Friday, July 04, 2008

Independence Day, July 4th, 2008


The sights and sounds, the music and pageantry of the celebration of the birth of my country never fails to bring tears to my eyes. When I ponder the blessings we have received "with a firm reliance on the protection of Divine Providence," as the writers of the Declaration of Independence put it; when I meditate on the privileges and advantages my family has received in our lives; when I think of my fellow Americans, who share this bounteous prosperity; I am choked up with gratitude and the thought that I did very little to earn these advantages. I was born in this country—born to a life of privilege—not exactly a meritorious act of volition.
Every year, we attend the Thornton festivities, which start with a concert by the Longmont Symphony Orchestra playing popular and patriotic music. (Of course, they always end this most American of concert celebrations with the music of a Russian, Tchaikovsky's 1812 Overture!) This year, there was also a spectacular performance by sky divers, gliding into the midst of the huge crowd at dark. Thornton also hosted the Vietnam Traveling Memorial Wall. The official site and photos are here. Pam took some "phantastic" photos of the wall, the fireworks, the sky divers, and the family, which you can see here.


Every year, the Longmont Symphony Orchestra plays a medley of the armed forces songs. When Anchors Aweigh is played I stand up for my 25 years of Navy service. It is always a humbling experience to stand and be thanked by your fellow citizens. It was especially so this year as I was sitting next to a young man who put his life on the line in Iraq and thankfully returned home safely to tell about it. I was also reminded of the tens of thousands of my fellow Americans whose names on the Vietnam Traveling Memorial Wall signified their ultimate sacrifice during their service. And as the fireworks overhead reminded us of Francis Scott Key watching the bombing of Fort McHenry, a local radio station played country music in the background. In one song, a young mother with small children talked to their father far away at war. As I choked back sobs, the tears welled in my eyes as I thought of the sacrifices, the loss of life, the breakup of families, the bravery but yet the ugliness of war.
In 25 years of service, I never faced down an enemy soldier. I never slept in a tent, never slogged through a swamp in some forsaken jungle, never carried my weapon everywhere for protection, never looked in the eyes of a child and wondered if he or she was wired to kill me. And yet people thank me for my service. How much more should we thank those who face death every day for an ideal, for a 232-year-old experiment called the United States of America.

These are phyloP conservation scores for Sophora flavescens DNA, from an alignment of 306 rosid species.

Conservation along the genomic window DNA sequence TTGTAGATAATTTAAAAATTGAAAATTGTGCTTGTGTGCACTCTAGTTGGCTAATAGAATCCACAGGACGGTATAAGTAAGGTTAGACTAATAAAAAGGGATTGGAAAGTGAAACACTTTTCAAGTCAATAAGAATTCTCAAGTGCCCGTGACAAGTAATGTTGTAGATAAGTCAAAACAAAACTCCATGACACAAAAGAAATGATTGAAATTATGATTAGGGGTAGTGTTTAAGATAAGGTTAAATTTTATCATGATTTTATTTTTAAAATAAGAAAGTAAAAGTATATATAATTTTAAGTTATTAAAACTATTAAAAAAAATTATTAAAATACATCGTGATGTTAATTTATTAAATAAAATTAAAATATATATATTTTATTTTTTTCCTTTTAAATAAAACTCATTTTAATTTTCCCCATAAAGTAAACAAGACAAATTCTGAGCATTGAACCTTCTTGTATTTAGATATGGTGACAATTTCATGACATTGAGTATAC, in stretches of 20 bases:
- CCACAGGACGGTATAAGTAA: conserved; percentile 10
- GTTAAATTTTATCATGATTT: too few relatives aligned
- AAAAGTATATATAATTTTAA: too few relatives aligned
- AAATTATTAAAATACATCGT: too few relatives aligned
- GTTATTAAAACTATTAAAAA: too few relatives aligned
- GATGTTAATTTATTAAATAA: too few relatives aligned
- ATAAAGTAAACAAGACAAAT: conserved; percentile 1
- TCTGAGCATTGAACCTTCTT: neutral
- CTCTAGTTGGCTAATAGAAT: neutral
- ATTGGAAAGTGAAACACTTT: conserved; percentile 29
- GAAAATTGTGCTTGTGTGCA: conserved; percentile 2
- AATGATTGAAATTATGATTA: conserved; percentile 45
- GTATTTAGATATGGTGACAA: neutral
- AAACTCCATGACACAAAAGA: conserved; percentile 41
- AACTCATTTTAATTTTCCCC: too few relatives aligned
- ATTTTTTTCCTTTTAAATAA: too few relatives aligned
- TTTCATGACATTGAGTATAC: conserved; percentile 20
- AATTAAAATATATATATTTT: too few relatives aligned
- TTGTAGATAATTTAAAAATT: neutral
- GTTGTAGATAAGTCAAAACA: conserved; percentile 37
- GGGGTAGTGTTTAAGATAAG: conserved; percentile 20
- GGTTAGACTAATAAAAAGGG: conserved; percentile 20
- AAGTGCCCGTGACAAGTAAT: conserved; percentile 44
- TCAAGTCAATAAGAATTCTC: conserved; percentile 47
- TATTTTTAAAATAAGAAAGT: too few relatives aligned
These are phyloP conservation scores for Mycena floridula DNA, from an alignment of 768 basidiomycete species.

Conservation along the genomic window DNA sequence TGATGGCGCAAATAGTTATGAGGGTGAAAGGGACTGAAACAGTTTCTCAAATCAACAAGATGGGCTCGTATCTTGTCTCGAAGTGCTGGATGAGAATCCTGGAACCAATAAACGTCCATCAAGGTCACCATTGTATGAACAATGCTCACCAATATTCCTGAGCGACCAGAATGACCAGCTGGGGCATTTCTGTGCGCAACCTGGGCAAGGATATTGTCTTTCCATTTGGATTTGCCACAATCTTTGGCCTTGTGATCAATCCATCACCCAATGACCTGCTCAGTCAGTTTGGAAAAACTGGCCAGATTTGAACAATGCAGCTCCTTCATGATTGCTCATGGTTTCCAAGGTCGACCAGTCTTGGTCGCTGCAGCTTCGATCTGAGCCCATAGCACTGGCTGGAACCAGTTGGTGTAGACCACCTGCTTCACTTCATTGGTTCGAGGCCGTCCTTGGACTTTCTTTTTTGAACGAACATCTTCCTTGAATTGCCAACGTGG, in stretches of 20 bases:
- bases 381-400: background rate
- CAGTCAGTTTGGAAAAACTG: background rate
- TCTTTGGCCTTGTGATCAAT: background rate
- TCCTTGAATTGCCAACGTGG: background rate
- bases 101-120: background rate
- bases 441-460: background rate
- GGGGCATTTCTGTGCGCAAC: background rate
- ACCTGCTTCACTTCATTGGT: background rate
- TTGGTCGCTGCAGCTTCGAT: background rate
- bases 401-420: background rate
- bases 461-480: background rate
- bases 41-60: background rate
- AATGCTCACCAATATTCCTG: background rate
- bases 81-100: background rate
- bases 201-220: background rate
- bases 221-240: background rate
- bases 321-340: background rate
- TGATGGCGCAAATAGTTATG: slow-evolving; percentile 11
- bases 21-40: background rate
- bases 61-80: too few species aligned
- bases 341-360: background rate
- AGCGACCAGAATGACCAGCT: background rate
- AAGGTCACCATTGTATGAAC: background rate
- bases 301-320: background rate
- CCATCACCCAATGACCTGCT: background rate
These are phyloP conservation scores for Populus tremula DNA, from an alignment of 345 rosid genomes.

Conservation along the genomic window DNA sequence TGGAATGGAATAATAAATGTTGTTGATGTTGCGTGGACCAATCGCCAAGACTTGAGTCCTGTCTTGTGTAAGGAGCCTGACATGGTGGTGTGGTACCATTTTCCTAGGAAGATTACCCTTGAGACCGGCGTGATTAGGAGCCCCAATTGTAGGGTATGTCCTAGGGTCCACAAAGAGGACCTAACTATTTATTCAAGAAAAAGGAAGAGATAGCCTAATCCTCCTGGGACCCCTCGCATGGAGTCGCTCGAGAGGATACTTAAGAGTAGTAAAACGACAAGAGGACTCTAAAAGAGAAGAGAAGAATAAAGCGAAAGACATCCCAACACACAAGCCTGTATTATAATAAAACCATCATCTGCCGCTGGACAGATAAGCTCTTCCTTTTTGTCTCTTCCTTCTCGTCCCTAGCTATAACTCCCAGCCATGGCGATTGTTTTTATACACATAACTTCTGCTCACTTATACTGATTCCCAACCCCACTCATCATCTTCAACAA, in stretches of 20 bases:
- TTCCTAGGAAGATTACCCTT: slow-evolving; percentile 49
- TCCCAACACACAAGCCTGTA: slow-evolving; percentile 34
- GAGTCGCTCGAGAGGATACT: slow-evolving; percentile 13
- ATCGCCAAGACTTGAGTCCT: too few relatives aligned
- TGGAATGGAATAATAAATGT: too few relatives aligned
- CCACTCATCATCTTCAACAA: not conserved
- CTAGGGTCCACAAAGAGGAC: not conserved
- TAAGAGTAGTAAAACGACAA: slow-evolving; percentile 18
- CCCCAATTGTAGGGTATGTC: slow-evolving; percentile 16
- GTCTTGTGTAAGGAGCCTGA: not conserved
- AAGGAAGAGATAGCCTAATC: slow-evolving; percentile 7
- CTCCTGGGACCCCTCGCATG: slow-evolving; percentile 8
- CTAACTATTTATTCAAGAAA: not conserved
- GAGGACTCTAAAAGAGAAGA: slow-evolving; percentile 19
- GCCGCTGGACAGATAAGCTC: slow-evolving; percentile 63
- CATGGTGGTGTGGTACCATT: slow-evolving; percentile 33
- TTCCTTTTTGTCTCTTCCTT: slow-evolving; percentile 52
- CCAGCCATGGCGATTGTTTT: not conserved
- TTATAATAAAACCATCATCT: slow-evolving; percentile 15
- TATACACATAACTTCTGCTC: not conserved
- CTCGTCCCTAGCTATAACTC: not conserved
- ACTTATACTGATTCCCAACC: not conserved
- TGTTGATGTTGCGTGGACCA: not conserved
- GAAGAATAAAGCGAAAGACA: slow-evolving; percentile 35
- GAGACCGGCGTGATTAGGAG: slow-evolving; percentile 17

As I pondered these things, I began to wonder what makes me "proud to be an American." What is the quintessentially American ideal that we celebrate every year on the birth of our nation? Freedom and liberty are words thrown around so much, they mean everything and nothing.

I finally came to the conclusion that I could not improve on the words of the Declaration of Independence and these self-evident truths: "that all men are created equal, that they are endowed by their Creator with certain unalienable rights, that among these are life, liberty and the pursuit of happiness. That to secure these rights, governments are instituted among men, deriving their just powers from the consent of the governed."

And in what is more a declaration of dependence than independence, the following: "And for the support of this declaration, with a firm reliance on the protection of Divine Providence, we mutually pledge to each other our lives, our fortunes and our sacred honor."

Independence from a despotic power with a "history of repeated injuries and usurpations, all having in direct object the establishment of an absolute tyranny over (us)" and dependence on Divine Providence and one another.

And I wondered, deep in my wonderer, in the place where I wonder, whether or not "the governed," i.e. us, we the people, have the capacity and the will and the understanding and the resolve to truly give our informed consent or whether we are destined to submit ourselves again to tyranny. We can only hope, pray, and work together that it be the former and not the latter!



3 comments:

Bonnie said...

Happy 4th ! I so wish we could have been there to celebrate ... maybe in about 3 years time. Next time we come to visit after this time we plan to do it in the summer ... in order for the kids to experience the 4th of July and to be at the Alley reunion !

Can't wait for NOVEMBER ! It can't get here soon enough for me !

cKc--aka Kathy said...

very well thought out and aptly expressed

Rory said...

Dad
I love your patriotism and that you know and understand why you are patriotic, not just a blind "I love America". Great post!
As Bonnie said...wish we were there.